Creative Problem Solving, Reduce Stress

Most people experience times when they feel stuck and undecided. This is especially true when trying to choose between two things. Selecting from one or the other creates “either-or” a dichotomy. What happens when you are given an either-or choice? Do you feel boxed into a corner? Many of us do. Going back and forth weighing out the pros and cons is like mental ping pong. At some point the mind usually goes blank spaces out, and procrastinates on deciding. Have you had this experience?

In NLP (short for Neuro-Linguistic Programming) there is a saying, “Two is not a choice”. When the desire to make a change is squelched by the pressure to decide, what do we do? The answer is to think of more options. Be more creative in your problem solving.  Having a third scenario (at the least) gives the mind room to ponder. Psychologically the “third position” refers to a perceptual place which allows one to step back and see the bigger picture outside of self and other. Adding another idea removes the onus of being caught in the middle pushed and pulled by two sides.

A year ago I decided to get my son a used car for his birthday. I was excited to have him as a second driver and knew a car would also help him be more independent. But the thought of negotiating with Used Cars dealers was anxiety producing. My friend said it would be a good learning experience! Who in their right mind has something to gain from long winded sales pitches and bartering battles? I was definitely feeling resistant. My intuitive senses were overshadowed by analytical left brain thinking, handling a concrete issue like buying a car, in a matter of fact manner.

I searched online found a few cars that looked like good deals and set off for the first car lot. The car listed on the computer site was not on the lot. I traveled to the second dealership and the same thing happened. By the time I reached the third dealership my patience was gone. To my surprise this dealership actually had one of the cars and it looked great. It was sporty and something I could see my son really liking; navy blue with two toned leather interior. I brought him back later that day and he loved the car although he told me he would prefer a four door model. We spoke to the car dealer and I offered a price pending the cars’ inspection by an impartial mechanic. The dealer assured me the car had been serviced and was ready to go.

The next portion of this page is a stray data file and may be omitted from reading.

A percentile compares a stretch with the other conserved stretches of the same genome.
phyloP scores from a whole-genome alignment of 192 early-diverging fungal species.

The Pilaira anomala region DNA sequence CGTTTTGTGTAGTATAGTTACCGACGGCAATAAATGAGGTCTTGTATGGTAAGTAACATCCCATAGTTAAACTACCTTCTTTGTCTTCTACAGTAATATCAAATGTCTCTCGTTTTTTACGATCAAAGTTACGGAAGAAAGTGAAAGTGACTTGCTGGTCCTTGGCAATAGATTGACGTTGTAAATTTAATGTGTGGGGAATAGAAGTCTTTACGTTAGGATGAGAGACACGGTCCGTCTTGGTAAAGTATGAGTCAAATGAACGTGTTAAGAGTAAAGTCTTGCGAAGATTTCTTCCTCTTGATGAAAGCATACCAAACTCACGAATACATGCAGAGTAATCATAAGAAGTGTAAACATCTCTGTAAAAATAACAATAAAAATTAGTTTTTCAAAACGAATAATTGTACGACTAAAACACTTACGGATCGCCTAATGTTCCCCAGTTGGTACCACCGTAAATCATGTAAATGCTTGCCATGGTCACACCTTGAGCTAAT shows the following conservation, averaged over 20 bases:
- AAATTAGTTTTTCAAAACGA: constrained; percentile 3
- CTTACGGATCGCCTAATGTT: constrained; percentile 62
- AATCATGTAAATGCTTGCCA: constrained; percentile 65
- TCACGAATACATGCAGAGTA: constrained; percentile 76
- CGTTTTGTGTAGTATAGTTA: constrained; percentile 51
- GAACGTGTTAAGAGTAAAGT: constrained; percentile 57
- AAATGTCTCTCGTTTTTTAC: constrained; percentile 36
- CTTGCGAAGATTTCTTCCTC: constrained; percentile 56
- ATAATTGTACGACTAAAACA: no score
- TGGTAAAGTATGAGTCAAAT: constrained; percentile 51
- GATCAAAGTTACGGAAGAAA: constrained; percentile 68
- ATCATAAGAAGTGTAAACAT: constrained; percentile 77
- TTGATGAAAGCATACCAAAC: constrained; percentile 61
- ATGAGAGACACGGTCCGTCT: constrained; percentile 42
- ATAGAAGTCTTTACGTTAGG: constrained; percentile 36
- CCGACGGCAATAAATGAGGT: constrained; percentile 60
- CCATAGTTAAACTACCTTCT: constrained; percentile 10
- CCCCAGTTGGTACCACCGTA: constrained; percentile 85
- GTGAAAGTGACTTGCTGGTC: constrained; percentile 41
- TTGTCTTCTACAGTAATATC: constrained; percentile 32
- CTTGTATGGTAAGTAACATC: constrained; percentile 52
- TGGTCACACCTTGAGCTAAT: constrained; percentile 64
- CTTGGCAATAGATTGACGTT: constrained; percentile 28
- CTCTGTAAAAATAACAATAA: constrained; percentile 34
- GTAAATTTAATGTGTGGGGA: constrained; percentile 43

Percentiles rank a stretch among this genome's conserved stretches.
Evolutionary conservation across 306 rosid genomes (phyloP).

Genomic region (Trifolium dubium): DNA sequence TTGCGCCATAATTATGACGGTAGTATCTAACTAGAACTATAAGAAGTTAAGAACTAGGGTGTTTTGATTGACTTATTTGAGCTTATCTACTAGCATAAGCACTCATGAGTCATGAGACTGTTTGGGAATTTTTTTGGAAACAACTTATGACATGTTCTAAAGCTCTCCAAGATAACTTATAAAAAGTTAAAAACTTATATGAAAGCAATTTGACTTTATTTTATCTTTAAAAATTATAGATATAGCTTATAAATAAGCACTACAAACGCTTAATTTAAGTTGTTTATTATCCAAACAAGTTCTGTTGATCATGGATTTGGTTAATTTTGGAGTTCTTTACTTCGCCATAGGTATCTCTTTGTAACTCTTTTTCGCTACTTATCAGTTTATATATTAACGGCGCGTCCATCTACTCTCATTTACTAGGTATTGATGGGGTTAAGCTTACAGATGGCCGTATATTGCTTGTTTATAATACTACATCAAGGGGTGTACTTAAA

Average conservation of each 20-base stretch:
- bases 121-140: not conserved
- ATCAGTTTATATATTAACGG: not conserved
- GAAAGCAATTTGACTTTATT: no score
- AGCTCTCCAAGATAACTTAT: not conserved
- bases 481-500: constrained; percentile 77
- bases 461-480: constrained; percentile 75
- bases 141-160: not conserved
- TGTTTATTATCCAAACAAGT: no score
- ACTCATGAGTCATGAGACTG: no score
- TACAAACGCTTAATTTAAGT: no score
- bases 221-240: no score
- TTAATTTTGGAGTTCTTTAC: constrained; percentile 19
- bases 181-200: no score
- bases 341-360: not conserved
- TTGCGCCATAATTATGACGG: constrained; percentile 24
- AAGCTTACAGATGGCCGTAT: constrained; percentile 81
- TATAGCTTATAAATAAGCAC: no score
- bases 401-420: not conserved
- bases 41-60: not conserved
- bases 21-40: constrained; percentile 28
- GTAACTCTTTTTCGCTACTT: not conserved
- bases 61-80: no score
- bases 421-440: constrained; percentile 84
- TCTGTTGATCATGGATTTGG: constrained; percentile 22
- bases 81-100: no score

But the inspection came back telling a different story. The car had not been serviced and needed an alignment and new tires. The estimated cost of this work was $500. I called the dealer and tried to negotiate the difference, but he flew off the handle and hung up on me! I was shocked. I called back and spoke to another sales man, left my phone number in case the Sales Manager changed his mind, and reluctantly started my car search again. We never heard back. I called a week later to see if the car was still on the lot. The car sold the day before for substantially less than what I offered. I concluded that for whatever the reasons, this car was not meant to be.

On Mother’s Day my family and the same friend who thought this experience would be a beneficial learning experience went to look at cars again. After four hours and all the rigmarole there were two cars I was considering. Truly neither felt right but I felt pressed to settle on something. And luckily rather than succumb I said, “I need to leave and forget about cars for today.”  “Well you have two choices and tomorrow you can choose which one feels right” my friend replied… But in the morning I still felt very unsettled. “When in doubt, don’t” my inner voice said. “Find another choice.”

I went online again with a new sense of determination. This round was headed by the right side of my brain. I imagined my son’s ideal car and his wish list. He wanted a four door Honda EX Coupe preferably navy blue, with two toned interior, and a sun roof.  I scrolled down the web pages and suddenly my eyes spotted a navy blue car. I clicked on the pictures and it had all of these features and only 35,000 miles!

Was this coincidence or power of thought? Had I manifested what I wanted? I called and spoke with a Fleet Manager and offered an out the door price over the phone. He was calm and respectful and easy to work with, and he agreed to my asking price! I made arrangements to meet him with my son the following evening. We were in and out of the dealership in an hour and a half. It was a smooth and straight forward business transaction propelled by instinct and intuition.

Was it a good learning experience? Yes indeed.  Remember to trust and act on your feelings, even when you are buying a car. And be creative in your problem solving. Generate at least three choices when deciding on something. Make the process creative and adventurous. The mind embraces changes that are intriguing and adventurous…If this means delaying, take the extra time you need. It and you are worth it.

If welcome you questions and comments.  You can post them directly or email me at: Stephanie@of2minds.com If you would like to learn more about me and the services I offer click on the Services tab in the upper right hand corner of this page: http://www.stephaniealt.com/ or visit my website: http://www.of2minds.com/

“Fine-tuning your intuition safeguards your future and opens doors to the extraordinary.”                     Stephanie Rachel Alt, MS

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One Comment

  1. Henery Schaffer on the Jul 19, 2010 remarked #

    I found your blog on google and read a few of your other posts. I just added you to my Google News Reader. Keep up the good work. Look forward to reading more from you in the future.

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